Quest for Quality in Translational Stroke Research––A New Dawn for Neuroprotection?

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Haupt M., Gerner S. T., Bähr M., Doeppner T. R.

International Journal of Molecular Sciences, vol.23, no.10, 2022 (SCI-Expanded) identifier identifier identifier

  • Publication Type: Article / Review
  • Volume: 23 Issue: 10
  • Publication Date: 2022
  • Doi Number: 10.3390/ijms23105381
  • Journal Name: International Journal of Molecular Sciences
  • Journal Indexes: Science Citation Index Expanded (SCI-EXPANDED), Scopus, Academic Search Premier, CAB Abstracts, EMBASE, Food Science & Technology Abstracts, MEDLINE, Veterinary Science Database, Directory of Open Access Journals
  • Keywords: cerebral ischemia, neuroprotection, neurodegeneration, stroke
  • Istanbul Medipol University Affiliated: No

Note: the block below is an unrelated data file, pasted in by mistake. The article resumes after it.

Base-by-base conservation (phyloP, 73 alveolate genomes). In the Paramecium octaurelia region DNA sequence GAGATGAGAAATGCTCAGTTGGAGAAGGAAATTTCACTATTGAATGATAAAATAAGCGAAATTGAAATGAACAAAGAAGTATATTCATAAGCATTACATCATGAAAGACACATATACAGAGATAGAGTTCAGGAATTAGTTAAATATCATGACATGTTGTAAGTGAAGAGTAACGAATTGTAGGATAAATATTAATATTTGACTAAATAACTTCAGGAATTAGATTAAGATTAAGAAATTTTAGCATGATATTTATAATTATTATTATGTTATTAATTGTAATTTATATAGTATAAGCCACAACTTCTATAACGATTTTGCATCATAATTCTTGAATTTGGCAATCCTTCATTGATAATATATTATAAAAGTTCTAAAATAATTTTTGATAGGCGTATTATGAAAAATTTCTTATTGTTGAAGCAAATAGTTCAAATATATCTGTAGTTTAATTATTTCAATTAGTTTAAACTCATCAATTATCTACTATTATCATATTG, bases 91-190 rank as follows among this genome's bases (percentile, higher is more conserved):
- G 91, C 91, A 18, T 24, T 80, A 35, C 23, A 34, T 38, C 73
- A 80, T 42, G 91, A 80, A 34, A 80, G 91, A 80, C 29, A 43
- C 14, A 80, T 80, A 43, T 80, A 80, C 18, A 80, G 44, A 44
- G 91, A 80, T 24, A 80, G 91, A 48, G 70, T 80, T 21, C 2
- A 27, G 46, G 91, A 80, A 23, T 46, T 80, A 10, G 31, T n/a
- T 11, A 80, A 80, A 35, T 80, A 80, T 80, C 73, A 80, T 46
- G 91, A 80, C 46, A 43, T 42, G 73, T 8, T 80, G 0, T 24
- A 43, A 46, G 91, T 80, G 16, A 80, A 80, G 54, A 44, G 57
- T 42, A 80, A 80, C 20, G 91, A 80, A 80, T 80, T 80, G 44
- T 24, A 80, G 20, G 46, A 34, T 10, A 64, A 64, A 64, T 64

Despite tremendous progress in modern‐day stroke therapy, ischemic stroke remains a disease associated with a high socioeconomic burden in industrialized countries. In light of demo-graphic change, these health care costs are expected to increase even further. The current causal therapeutic treatment paradigms focus on successful thrombolysis or thrombectomy, but only a fraction of patients qualify for these recanalization therapies because of therapeutic time window restrictions or contraindications. Hence, adjuvant therapeutic concepts such as neuroprotection are urgently needed. A bench‐to‐bedside transfer of neuroprotective approaches under stroke condi-tions, however, has not been established after more than twenty years of research, albeit a great many data have demonstrated several neuroprotective drugs to be effective in preclinical stroke settings. Prominent examples of substances supported by extensive preclinical evidence but which failed clinical trials are tirilazad and disodium 2,4‐sulphophenyl‐N‐tert‐butylnitrone (NXY‐059). The NXY‐059 trial, for instance, was retrospectively shown to have a seriously weak study design, a trial of insufficient quality and a poor statistical analysis, although it initially met the recommendations of the STAIR committee. In light of currently ongoing novel neuroprotective stroke trials, such as ESCAPE‐NA, and to avoid the mistakes made in the past, an improvement in study quality in the field of stroke neuroprotection is urgently needed. In the present review, animal models closely reflecting the “typical” stroke patient, occlusion techniques and the appropriate choice of time windows are discussed. In this context, the STAIR recommendations could provide a useful orientation. Taking all of this into account, a new dawn for neuroprotection might be possible.